Todd Defren’s PR Squared blog is usually a good read, and a couple of days ago he wrote a particularly interesting post. He talked about how every agency is jumping on the social media bandwagon, and the way they describe their social media quals are sounding awfully similar. He compared his own description against those of two other agencies, Powered and Rosetta. Here’s the link to his post.
Strategic Communications Group doesn’t do B2C PR while these agencies do, but this post really resonated with me. We’ve gone through a major transformation in the last two years, with approximately 75% of our revenue coming from social media work, not traditional PR. That’s one of my big takeaways from this post — the decline of traditional PR in importance.
Powered and Rosetta flat out tell prospects (at least in this post) to look elsewhere if that’s what they want from their agency. Defren doesn’t go that far, but he doesn’t stress it as a strength of his agency either. We tell the same thing to prospects. While a certain amount of PR is needed for market awareness and visibility, traditional media continues to grow smaller as it wrestles with finding a new business model in the Internet age. Its importance in an integrated PR strategy continues to recede accordingly.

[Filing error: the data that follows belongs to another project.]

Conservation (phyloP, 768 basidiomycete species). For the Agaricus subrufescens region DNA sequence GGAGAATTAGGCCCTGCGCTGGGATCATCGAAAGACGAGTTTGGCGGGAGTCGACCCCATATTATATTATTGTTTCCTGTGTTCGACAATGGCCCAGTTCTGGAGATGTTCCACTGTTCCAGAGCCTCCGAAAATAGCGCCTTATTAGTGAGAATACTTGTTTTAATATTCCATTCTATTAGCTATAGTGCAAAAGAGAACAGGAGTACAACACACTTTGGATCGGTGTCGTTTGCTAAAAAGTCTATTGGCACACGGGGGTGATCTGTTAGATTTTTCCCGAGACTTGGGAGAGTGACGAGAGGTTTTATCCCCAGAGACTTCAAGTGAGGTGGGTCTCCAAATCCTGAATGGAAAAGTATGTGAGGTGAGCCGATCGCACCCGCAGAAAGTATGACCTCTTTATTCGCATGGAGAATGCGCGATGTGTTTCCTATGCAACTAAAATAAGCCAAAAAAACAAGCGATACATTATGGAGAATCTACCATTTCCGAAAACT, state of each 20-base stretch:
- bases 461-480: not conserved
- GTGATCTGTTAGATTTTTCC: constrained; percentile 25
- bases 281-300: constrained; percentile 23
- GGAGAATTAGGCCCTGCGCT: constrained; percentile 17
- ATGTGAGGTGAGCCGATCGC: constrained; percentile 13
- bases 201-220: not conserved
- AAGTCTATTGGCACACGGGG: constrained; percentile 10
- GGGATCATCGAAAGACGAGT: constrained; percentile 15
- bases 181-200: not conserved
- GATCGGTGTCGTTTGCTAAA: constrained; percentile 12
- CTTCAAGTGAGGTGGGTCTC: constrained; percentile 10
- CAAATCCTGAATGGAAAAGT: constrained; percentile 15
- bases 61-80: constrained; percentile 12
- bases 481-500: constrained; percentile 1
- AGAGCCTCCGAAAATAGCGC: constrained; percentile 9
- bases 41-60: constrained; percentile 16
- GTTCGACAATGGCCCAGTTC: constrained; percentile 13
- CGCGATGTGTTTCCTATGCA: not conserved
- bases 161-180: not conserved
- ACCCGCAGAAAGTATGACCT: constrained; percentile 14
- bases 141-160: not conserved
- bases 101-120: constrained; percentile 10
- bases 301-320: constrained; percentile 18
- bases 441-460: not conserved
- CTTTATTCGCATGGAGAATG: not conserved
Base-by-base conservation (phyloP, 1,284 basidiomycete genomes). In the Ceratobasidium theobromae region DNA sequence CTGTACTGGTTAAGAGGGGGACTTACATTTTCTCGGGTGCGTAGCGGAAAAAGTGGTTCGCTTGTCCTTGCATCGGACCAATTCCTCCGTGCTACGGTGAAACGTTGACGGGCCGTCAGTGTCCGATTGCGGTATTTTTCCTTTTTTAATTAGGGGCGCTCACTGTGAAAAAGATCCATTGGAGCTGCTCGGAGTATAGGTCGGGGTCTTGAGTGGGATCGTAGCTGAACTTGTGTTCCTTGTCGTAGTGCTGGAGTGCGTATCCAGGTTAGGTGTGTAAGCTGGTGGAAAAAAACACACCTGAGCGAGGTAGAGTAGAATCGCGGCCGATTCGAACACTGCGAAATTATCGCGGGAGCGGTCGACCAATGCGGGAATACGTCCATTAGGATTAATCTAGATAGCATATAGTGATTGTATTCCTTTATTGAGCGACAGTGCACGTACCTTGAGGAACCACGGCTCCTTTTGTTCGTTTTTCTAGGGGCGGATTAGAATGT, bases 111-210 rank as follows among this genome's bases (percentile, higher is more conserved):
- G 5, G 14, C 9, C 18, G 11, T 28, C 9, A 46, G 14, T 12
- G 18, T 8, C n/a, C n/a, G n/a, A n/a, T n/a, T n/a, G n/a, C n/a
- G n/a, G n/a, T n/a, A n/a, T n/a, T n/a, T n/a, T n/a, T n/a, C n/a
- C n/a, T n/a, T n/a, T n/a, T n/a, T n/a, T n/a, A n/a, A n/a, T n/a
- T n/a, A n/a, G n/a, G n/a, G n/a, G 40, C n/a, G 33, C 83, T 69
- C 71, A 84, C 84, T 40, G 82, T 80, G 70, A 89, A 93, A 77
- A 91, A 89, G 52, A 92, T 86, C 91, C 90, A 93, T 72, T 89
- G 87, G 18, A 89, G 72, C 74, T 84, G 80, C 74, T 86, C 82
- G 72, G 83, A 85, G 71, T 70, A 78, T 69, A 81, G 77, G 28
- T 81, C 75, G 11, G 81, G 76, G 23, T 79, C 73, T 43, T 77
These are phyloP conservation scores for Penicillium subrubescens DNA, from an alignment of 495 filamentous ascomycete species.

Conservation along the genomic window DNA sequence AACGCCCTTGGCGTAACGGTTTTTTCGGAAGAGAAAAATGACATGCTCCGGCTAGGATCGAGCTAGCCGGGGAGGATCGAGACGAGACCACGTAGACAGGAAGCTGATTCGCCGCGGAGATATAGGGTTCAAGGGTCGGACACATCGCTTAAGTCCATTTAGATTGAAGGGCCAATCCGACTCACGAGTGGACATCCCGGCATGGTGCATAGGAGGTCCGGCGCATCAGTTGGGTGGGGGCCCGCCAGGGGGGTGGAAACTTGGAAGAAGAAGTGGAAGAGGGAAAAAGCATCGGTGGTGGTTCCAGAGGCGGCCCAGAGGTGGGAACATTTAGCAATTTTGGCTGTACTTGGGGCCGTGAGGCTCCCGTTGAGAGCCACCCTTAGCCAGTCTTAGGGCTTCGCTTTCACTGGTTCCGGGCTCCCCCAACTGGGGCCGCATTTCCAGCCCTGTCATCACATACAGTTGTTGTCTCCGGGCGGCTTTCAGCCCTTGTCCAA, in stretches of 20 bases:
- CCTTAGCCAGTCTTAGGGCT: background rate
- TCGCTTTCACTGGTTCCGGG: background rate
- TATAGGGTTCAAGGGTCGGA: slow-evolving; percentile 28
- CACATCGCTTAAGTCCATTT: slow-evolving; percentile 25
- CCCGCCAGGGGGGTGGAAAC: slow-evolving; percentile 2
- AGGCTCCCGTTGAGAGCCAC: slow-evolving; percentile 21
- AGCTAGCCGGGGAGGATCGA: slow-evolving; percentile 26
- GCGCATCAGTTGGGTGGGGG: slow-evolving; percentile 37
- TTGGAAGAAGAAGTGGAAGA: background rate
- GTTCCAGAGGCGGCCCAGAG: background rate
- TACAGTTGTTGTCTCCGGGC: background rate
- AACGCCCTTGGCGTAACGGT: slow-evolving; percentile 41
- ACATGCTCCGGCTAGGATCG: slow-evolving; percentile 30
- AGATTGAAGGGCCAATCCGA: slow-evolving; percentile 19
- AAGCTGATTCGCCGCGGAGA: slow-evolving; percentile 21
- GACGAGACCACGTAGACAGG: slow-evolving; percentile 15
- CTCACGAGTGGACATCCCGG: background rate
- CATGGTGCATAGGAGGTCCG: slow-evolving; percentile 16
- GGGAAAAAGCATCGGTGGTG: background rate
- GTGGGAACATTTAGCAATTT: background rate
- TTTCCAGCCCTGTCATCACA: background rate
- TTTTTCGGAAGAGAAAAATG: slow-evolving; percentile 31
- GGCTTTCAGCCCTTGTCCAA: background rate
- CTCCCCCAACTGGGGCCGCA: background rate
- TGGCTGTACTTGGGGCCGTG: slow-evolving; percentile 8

My other takeaway is that too many agencies make social media sound so mysterious and complicated. At least in the b2b and b2g worlds, you’ve got to start simple. Social media is nothing more or less than real-world behavior ported online. People tend to spend time with those of like backgrounds and interests — that’s what social media is, with the added element that these groups self-identify.
It’s the power of the Internet and SEO that makes this potentially revolutionary, plus the ability to bypass the media and address individuals directly. (Check out comments to this post where I go back and forth with Government 2.0 guru Mark Drapeau on whether social media is better understood as a set of tools, or as online human behavior). But it’s pretty straight-forward to get started:
- Have a strategy for social media that supports your business goals — “we’ve got to get in because our competitors are” doesn’t cut it
- Integrate the sales team from the beginning — Strategic helps its clients meet revenue goals, and if the sales team perceives social media as just another marketing campaign, they won’t buy in
- Produce good content, repurpose existing content and focus SEO efforts around a small set of keywords
So the next time you hear the same social media pitch from a PR firm, an online marketing specialist and an advertising agency, just remember those steps. Or drop me a comment and we’ll talk more!
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